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Will MySQL allow me to insert a properly formatted string into a datatime field in my MySQL database?

I am parsing a file, combining dates of format yyyyMMdd and times of format HHmmss, and planning to format them into a string like:

     "yyyy-MM-dd HH:mm:ss"

I would like to then insert this string into my datetime field (which has the same formatting as the example above" with a insert query.

If this isn't the proper way to handle my problem, what method should I be using? After looking at the MySQL documentation I got the impression that I could do this as long as the formatting was correct. Working with Java's Calendar and Date classes seemed to only have headaches in store for me.

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This isn't the proper way to do that. The proper way is to use a java.sql.Timestamp, and use a prepared statement to insert your date:

Date date = dateFormat.parse(s);
Timestamp timestamp = new Timestamp(date.getTime());
String sql = "insert into my_table (id, instant) values(?, ?)";
PreparedStatement stmt = connection.prepareStatement(sql);
stmt.setLong(1, id);
stmt.setTimestamp(2, timestamp);

This will make your code portable, not tied to any locale or database.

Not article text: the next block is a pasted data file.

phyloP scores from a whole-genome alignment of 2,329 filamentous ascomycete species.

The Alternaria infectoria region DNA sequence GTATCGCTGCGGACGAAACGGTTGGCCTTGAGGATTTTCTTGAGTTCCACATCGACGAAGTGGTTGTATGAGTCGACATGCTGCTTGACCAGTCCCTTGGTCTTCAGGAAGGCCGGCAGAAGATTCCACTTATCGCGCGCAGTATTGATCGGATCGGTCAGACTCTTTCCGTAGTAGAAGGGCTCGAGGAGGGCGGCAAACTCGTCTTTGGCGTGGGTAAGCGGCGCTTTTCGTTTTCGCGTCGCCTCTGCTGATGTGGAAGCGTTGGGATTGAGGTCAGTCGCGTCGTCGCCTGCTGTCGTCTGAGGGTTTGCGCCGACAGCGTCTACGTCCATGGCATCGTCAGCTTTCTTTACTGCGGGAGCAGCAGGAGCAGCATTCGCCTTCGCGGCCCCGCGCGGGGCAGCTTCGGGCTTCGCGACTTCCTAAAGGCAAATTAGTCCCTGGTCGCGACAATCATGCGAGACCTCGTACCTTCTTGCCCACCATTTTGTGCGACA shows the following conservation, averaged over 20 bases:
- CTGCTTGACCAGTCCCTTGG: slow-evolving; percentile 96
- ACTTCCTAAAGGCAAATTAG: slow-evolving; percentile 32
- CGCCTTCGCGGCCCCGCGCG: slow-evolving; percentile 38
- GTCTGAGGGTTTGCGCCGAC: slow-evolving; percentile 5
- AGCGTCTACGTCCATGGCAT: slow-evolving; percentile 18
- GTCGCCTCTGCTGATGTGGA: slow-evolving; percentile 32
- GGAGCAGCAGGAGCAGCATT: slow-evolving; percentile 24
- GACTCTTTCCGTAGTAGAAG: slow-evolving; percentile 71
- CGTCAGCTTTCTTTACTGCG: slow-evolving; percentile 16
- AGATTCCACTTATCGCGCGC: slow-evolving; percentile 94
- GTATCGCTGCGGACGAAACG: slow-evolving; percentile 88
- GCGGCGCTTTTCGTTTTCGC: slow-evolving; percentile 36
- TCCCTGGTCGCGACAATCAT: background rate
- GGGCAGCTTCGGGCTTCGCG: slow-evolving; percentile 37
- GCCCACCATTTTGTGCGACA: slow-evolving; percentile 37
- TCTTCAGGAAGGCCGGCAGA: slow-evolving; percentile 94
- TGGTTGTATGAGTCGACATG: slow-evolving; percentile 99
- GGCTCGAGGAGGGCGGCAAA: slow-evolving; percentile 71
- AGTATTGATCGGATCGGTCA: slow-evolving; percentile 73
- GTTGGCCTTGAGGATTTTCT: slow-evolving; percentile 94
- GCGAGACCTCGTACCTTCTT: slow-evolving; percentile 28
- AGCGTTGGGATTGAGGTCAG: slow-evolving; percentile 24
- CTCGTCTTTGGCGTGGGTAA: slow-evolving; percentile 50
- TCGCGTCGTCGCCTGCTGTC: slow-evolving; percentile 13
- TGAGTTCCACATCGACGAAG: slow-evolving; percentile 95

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I had completely overlooked the final paragraph of the question (and its tags)! iFail. +1 – eggyal Jun 7 '12 at 18:28
So you recommend this method over what you suggested? @eggyal Is the problem that mine just isn't the proper way to do it? – Mike Jun 7 '12 at 18:46

As discussed in the manual, there are a number of valid formats for datetime literals of this sort, including that which you propose.

So yes, this will work exactly as you describe. Note however you needn't add the additional formatting, as you could just insert YYYYMMDDHHMMSS directly—it needn't even be quoted as a string.

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Thanks. I hadn't come across that yet. I had been reading this – Mike Jun 7 '12 at 18:22

Yes that would work. MySQL uses the format yyyy-MM-dd HH:mm:ss as its default, but as mentioned, you can use a number of other formats.

If you'd like to check for a valid date, try to perform a idempotent operation on the date.


If MySQL returns the same thing back to you, the date is valid, otherwise MySQL will return NULL.

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You can use a String if it's formatted correctly. I do it in my code and have a TimeUtil class that converts longs to the prescribed format for the DB.

I can then simply use the statement like

stat.setString(10, TimeUtil.formatTime(message.submitTime));
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